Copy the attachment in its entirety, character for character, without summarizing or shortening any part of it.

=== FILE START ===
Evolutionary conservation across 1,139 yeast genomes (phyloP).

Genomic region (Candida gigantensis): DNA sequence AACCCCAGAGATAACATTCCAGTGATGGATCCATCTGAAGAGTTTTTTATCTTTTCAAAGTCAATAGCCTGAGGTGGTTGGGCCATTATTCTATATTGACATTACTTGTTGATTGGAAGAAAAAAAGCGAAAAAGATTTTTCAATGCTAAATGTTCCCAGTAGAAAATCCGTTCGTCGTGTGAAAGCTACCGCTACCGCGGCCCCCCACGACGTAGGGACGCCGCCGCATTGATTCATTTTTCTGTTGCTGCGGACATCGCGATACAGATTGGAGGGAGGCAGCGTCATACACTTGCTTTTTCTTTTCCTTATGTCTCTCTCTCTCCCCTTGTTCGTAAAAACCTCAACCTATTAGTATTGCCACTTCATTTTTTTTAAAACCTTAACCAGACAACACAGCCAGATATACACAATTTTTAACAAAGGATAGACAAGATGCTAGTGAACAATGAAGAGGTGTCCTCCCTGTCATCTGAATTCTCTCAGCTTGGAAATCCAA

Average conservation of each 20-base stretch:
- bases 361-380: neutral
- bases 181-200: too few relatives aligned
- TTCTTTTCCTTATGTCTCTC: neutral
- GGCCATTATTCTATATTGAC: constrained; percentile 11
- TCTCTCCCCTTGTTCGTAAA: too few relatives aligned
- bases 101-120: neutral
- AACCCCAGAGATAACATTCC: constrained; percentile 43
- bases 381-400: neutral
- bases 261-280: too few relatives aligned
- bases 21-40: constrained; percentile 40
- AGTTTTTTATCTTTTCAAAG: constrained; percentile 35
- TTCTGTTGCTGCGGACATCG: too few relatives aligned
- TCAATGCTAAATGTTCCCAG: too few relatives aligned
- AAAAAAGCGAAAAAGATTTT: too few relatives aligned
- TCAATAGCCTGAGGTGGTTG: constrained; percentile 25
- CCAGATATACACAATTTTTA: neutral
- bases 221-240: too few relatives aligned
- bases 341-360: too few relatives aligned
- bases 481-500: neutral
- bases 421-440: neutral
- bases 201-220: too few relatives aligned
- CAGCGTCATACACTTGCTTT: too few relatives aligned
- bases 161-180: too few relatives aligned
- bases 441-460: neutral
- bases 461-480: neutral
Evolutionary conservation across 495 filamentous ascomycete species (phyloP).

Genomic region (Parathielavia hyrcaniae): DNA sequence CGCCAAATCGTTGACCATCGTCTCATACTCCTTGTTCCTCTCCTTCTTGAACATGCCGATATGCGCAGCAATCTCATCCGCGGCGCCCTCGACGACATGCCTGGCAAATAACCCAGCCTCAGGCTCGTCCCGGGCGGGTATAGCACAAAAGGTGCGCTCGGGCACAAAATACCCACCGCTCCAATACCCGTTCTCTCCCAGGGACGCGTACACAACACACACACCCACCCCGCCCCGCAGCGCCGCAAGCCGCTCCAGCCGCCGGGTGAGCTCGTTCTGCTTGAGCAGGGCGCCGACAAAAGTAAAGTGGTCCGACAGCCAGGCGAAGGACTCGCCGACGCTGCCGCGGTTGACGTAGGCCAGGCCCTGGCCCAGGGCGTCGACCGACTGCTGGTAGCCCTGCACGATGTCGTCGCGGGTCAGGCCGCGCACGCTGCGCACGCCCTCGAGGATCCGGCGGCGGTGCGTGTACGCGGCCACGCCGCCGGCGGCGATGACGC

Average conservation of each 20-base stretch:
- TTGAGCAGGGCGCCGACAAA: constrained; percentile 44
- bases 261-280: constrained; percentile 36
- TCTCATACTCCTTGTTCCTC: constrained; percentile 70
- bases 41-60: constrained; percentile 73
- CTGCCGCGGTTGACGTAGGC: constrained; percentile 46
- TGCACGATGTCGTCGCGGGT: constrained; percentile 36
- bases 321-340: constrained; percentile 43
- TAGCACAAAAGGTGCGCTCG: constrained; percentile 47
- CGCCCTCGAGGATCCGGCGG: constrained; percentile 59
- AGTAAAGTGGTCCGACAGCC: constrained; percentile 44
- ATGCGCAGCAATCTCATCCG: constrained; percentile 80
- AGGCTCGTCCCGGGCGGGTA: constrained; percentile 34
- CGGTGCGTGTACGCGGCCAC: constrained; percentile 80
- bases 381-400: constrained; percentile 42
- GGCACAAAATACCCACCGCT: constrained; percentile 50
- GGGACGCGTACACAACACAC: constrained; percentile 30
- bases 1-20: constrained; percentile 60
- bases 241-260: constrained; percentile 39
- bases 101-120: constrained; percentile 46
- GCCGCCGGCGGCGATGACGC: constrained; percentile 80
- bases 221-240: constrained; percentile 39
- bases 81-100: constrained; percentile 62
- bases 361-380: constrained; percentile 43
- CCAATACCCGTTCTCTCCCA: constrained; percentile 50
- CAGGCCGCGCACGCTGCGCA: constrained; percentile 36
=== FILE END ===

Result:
Evolutionary conservation across 1,139 yeast genomes (phyloP).

Genomic region (Candida gigantensis): DNA sequence AACCCCAGAGATAACATTCCAGTGATGGATCCATCTGAAGAGTTTTTTATCTTTTCAAAGTCAATAGCCTGAGGTGGTTGGGCCATTATTCTATATTGACATTACTTGTTGATTGGAAGAAAAAAAGCGAAAAAGATTTTTCAATGCTAAATGTTCCCAGTAGAAAATCCGTTCGTCGTGTGAAAGCTACCGCTACCGCGGCCCCCCACGACGTAGGGACGCCGCCGCATTGATTCATTTTTCTGTTGCTGCGGACATCGCGATACAGATTGGAGGGAGGCAGCGTCATACACTTGCTTTTTCTTTTCCTTATGTCTCTCTCTCTCCCCTTGTTCGTAAAAACCTCAACCTATTAGTATTGCCACTTCATTTTTTTTAAAACCTTAACCAGACAACACAGCCAGATATACACAATTTTTAACAAAGGATAGACAAGATGCTAGTGAACAATGAAGAGGTGTCCTCCCTGTCATCTGAATTCTCTCAGCTTGGAAATCCAA

Average conservation of each 20-base stretch:
- bases 361-380: neutral
- bases 181-200: too few relatives aligned
- TTCTTTTCCTTATGTCTCTC: neutral
- GGCCATTATTCTATATTGAC: constrained; percentile 11
- TCTCTCCCCTTGTTCGTAAA: too few relatives aligned
- bases 101-120: neutral
- AACCCCAGAGATAACATTCC: constrained; percentile 43
- bases 381-400: neutral
- bases 261-280: too few relatives aligned
- bases 21-40: constrained; percentile 40
- AGTTTTTTATCTTTTCAAAG: constrained; percentile 35
- TTCTGTTGCTGCGGACATCG: too few relatives aligned
- TCAATGCTAAATGTTCCCAG: too few relatives aligned
- AAAAAAGCGAAAAAGATTTT: too few relatives aligned
- TCAATAGCCTGAGGTGGTTG: constrained; percentile 25
- CCAGATATACACAATTTTTA: neutral
- bases 221-240: too few relatives aligned
- bases 341-360: too few relatives aligned
- bases 481-500: neutral
- bases 421-440: neutral
- bases 201-220: too few relatives aligned
- CAGCGTCATACACTTGCTTT: too few relatives aligned
- bases 161-180: too few relatives aligned
- bases 441-460: neutral
- bases 461-480: neutral
Evolutionary conservation across 495 filamentous ascomycete species (phyloP).

Genomic region (Parathielavia hyrcaniae): DNA sequence CGCCAAATCGTTGACCATCGTCTCATACTCCTTGTTCCTCTCCTTCTTGAACATGCCGATATGCGCAGCAATCTCATCCGCGGCGCCCTCGACGACATGCCTGGCAAATAACCCAGCCTCAGGCTCGTCCCGGGCGGGTATAGCACAAAAGGTGCGCTCGGGCACAAAATACCCACCGCTCCAATACCCGTTCTCTCCCAGGGACGCGTACACAACACACACACCCACCCCGCCCCGCAGCGCCGCAAGCCGCTCCAGCCGCCGGGTGAGCTCGTTCTGCTTGAGCAGGGCGCCGACAAAAGTAAAGTGGTCCGACAGCCAGGCGAAGGACTCGCCGACGCTGCCGCGGTTGACGTAGGCCAGGCCCTGGCCCAGGGCGTCGACCGACTGCTGGTAGCCCTGCACGATGTCGTCGCGGGTCAGGCCGCGCACGCTGCGCACGCCCTCGAGGATCCGGCGGCGGTGCGTGTACGCGGCCACGCCGCCGGCGGCGATGACGC

Average conservation of each 20-base stretch:
- TTGAGCAGGGCGCCGACAAA: constrained; percentile 44
- bases 261-280: constrained; percentile 36
- TCTCATACTCCTTGTTCCTC: constrained; percentile 70
- bases 41-60: constrained; percentile 73
- CTGCCGCGGTTGACGTAGGC: constrained; percentile 46
- TGCACGATGTCGTCGCGGGT: constrained; percentile 36
- bases 321-340: constrained; percentile 43
- TAGCACAAAAGGTGCGCTCG: constrained; percentile 47
- CGCCCTCGAGGATCCGGCGG: constrained; percentile 59
- AGTAAAGTGGTCCGACAGCC: constrained; percentile 44
- ATGCGCAGCAATCTCATCCG: constrained; percentile 80
- AGGCTCGTCCCGGGCGGGTA: constrained; percentile 34
- CGGTGCGTGTACGCGGCCAC: constrained; percentile 80
- bases 381-400: constrained; percentile 42
- GGCACAAAATACCCACCGCT: constrained; percentile 50
- GGGACGCGTACACAACACAC: constrained; percentile 30
- bases 1-20: constrained; percentile 60
- bases 241-260: constrained; percentile 39
- bases 101-120: constrained; percentile 46
- GCCGCCGGCGGCGATGACGC: constrained; percentile 80
- bases 221-240: constrained; percentile 39
- bases 81-100: constrained; percentile 62
- bases 361-380: constrained; percentile 43
- CCAATACCCGTTCTCTCCCA: constrained; percentile 50
- CAGGCCGCGCACGCTGCGCA: constrained; percentile 36